Coldspring teamed up with Construction Specifier to discuss the myriad of options Landscape Architects have when it comes to selecting the right materials for paving and hardscape projects. Natural stone is a suitable choice for exterior paving because of its beauty, versatility, durability, and sustainability.
Understanding the differences in installation methods, and the best applications for each, is essential for a successful project.
Natural Stone Paving Methods & Techniques
Many factors contribute to the right choice of natural stone installation for a project. Methods include mortar set, sand set, bituminous set, and pedestal set. Each of these methods has advantages and disadvantages, and landscape architects will benefit from knowing what makes them different. (Click on the image of the paving method to enlarge.)
The mortar set method is the most popular one, and is typically used in pedestrian or vehicular areas where a rigid system is required. The joints are grouted as part of a mortar system. Mortar also provides a degree of flexibility to the setting bed, thereby enabling the effective setting of large and irregular-shaped pieces. In many areas of the country, mortar systems provide a long-lasting, high-performing setting system. Evacuating surface water is important in a mortar set installation, so proper drainage is important.
A sand set installation method may be best if a concrete slab is not an option for the base. This system offers permeability and some flexibility. Polymeric sand may be used to fill the joints and reduce movement. Repair is usually easier and more economical than a mortar system. Like other methods, uniform support of the paver is critical. If the water cannot properly drain from a sand set system and gets underneath the stone pavers, the liquid will eventually move the sand and create a rocking scenario, thus compromising the pavers’ durability.
The bituminous set installation method is growing in popularity. Since it is oil-based and less rigid than mortar, a bituminous set installation flexes and moves more easily with freeze-thaw cycles. Thickness tolerance of the paver is critical—a bituminous system does not allow for paver height adjustment like mortar or sand systems. Therefore, smaller piece sizes are a common way to accommodate this.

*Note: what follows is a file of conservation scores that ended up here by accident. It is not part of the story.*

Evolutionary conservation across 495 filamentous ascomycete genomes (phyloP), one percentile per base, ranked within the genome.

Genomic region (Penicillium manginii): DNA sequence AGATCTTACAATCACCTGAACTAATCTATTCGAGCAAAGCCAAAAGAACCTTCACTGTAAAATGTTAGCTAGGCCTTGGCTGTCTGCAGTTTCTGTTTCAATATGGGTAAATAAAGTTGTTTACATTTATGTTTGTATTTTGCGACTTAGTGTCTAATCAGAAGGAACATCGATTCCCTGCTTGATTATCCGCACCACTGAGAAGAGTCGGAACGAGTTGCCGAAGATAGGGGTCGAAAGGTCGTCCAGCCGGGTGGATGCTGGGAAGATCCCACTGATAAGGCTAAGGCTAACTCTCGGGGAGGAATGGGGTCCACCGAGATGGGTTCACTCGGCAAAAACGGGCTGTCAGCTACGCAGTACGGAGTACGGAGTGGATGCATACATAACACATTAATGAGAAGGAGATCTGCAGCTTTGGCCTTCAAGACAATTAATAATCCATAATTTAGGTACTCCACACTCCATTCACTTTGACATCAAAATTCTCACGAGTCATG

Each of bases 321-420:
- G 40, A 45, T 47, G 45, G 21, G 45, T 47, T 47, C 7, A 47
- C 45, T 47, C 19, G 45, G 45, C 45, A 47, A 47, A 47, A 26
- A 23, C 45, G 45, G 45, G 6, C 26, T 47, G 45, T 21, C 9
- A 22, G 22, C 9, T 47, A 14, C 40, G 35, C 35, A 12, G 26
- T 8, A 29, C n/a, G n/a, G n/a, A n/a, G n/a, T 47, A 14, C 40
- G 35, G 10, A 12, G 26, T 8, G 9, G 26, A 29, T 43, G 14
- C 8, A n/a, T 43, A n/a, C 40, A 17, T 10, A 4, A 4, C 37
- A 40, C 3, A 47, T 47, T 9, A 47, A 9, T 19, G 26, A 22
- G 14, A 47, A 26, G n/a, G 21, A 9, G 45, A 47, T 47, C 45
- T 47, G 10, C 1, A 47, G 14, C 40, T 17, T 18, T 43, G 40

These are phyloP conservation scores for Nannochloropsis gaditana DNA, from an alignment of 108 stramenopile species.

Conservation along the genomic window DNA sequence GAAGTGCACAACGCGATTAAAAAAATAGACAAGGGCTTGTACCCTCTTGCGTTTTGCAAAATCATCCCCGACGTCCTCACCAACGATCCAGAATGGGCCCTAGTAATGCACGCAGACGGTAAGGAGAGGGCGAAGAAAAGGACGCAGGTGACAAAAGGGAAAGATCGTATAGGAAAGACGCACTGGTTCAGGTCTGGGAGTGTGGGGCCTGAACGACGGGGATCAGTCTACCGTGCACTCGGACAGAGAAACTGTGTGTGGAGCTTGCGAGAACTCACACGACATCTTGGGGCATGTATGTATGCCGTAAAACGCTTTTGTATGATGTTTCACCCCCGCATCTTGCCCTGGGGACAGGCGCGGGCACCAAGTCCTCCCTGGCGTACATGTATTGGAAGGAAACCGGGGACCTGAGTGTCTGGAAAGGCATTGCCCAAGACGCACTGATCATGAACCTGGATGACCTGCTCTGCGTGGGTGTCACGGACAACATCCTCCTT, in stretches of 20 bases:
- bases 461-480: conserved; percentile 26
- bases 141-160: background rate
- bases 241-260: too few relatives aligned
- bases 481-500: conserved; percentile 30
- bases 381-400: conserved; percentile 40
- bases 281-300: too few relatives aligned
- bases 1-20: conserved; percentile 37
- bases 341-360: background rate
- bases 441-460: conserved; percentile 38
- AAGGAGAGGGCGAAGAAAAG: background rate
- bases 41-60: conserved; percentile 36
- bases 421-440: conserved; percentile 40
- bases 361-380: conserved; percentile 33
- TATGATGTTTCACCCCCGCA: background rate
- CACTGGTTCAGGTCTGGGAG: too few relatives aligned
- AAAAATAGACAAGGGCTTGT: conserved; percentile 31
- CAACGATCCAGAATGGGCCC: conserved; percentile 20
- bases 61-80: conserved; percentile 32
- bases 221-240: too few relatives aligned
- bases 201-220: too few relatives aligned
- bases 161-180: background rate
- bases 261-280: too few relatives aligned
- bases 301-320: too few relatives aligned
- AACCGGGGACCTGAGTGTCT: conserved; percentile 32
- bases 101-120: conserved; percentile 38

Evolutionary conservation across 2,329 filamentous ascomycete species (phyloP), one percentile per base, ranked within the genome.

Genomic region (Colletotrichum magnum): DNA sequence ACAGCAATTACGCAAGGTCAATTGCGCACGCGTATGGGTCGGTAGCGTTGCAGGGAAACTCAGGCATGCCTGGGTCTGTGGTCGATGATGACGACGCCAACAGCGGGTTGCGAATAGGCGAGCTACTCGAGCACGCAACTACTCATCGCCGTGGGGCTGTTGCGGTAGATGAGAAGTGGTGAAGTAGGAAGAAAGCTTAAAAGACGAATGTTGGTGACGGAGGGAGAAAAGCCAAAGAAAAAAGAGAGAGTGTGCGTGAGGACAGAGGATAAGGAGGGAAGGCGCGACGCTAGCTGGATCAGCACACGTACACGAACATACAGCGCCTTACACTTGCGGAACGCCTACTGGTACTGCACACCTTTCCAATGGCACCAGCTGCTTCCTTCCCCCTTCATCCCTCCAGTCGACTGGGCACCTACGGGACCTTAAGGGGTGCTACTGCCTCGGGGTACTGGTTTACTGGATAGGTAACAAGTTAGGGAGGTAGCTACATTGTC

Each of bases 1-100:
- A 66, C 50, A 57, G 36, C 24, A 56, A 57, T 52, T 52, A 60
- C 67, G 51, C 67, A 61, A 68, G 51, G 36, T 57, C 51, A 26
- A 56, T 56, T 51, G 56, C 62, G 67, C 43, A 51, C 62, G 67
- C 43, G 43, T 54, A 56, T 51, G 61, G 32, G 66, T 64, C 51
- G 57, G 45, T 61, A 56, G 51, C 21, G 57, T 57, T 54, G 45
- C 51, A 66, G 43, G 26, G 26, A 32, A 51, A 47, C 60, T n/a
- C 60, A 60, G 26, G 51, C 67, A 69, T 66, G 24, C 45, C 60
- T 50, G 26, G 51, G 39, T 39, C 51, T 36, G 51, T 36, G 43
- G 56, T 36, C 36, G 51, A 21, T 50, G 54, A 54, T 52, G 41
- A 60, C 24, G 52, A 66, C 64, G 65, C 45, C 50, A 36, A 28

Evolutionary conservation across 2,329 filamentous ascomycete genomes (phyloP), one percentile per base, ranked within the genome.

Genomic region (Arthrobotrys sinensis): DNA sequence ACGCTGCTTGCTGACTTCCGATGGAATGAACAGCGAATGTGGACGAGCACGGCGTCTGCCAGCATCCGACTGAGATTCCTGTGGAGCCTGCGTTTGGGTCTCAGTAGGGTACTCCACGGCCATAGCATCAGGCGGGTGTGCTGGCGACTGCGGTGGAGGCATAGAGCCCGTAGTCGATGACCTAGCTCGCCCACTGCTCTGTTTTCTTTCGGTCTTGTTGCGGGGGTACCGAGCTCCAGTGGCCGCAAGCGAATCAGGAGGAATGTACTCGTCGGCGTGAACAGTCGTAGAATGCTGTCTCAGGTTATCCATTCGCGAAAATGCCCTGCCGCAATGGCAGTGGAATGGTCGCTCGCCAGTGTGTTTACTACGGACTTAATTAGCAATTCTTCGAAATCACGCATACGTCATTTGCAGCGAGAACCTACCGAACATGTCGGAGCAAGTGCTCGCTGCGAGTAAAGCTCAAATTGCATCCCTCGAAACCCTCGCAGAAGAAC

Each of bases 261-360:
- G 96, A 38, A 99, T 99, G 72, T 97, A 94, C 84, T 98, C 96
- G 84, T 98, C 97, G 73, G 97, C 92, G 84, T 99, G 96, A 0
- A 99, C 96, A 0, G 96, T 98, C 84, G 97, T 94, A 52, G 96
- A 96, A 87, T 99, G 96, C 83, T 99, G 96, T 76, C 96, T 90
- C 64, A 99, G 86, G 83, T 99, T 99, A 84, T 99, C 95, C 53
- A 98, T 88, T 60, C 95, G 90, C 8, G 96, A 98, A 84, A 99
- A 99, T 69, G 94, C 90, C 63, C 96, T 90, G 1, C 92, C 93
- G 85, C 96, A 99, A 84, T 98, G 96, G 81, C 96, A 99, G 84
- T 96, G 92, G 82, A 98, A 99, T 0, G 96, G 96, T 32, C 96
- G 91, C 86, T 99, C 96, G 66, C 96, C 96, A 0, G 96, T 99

Pedestal systems can work well in many environments because they do not rely on a mortar, sand, or bituminous setting bed. A pedestal set system provides drainage beneath the surface of the paving. Depending on the pavers’ size, pedestal set systems may require thicker pieces of stone than other methods, such as a mortar or bituminous set system. Pedestal set systems are often used in rooftops and plazas at the street level—anywhere draining or eliminating water is a concern.
State Street’s durability
State Street in Madison, Wisconsin, is an example of natural stone’s durability when installed with an appropriate setting bed for the conditions. Granite-paved State Street is a thriving pedestrian zone linking the State Capitol Square with the University of Wisconsin-Madison’s campus. The pulse of downtown Madison, State Street is closed to regular traffic and has extra-wide sidewalks for strolling and restaurant/café outdoor seating and well-marked bicycle lanes.
In the early 2000s, Saiki Design of Madison carried out the vision for State Street’s urban renovation, which was completed in four phases over a 10-year period. The design team worked to preserve the cherished elements of the existing streetscape and Library Mall while placing equal emphasis on restoring views to many of the city’s iconic features.
Multi-Color Granite Paving
State Street’s renovation included the addition of granite pavers in shades of brown, gray, black, and green. The materials were selected based on their durability, permanence, and ease of maintenance. All pavers were installed with a non-slip finish, which provides a semi-rough surface that is textured to reveal vibrant colors in a deep, rich background.
State Street’s pavers were installed with a bituminous setting bed, which is a good solution in cold-weather regions. An oil-based bituminous setting bed includes a 25-mm (1-in.) layer of asphalt with thin mastic, and is not prone to absorbing water. Therefore, with proper drainage, water infiltration and freeze-thaw action is not an issue with these systems.
Today, nearly 20 years since the first granite pavers were installed at State Street, they look nearly the same as they did initially. With its shopping, dining, entertainment, and event options, State Street is a major attraction in Madison and has become a true reflection of the city’s diversity and vibrant lifestyle.
Pedestal Set at Peavey Plaza
Another example of a paving success, the Peavey Plaza in Minneapolis demonstrates the creative possibilities with granite in a hardscape. Originally designed by renowned landscape architect M. Paul Friedberg as the “living room” of Minneapolis, Peavey Plaza opened to the public in 1975. The 1/2 –ha (1-acre) respite in the midst of busy downtown life included signature elements such as a large, central reflecting pool with a cascading concrete fountain.
Over the years, the plaza had deteriorated and was difficult to maintain. In 2017, a revitalization of Peavey Plaza began with the Minneapolis-based landscape architecture firm Coen+Partners leading the design effort.
Since Peavey Plaza had been named to the National Register of Historic Places, preserving the original design intent was an important consideration.
Other design goals included:
- increase accessibility and safety;
- improve long-term sustainability and maintenance; and
- rehabilitate character-defining features.
The new design plan met these goals and maintained the plaza’s iconic fountain and pool, but with a different material as the backdrop. According to Laura Kamin-Lyndgaard, senior associate at Coen+Partners, granite was the material of choice in the initial stages of design.
Why choose granite as a paving material?
As a civic space with a range of programming needs, the reflecting pool’s ability to drain quickly and often was an important factor. Since granite has a low absorption rate, it was a suitable choice for the paving materials—unlike concrete or brick, which absorb water and would disintegrate in numerous cycles of drying off and rewetting.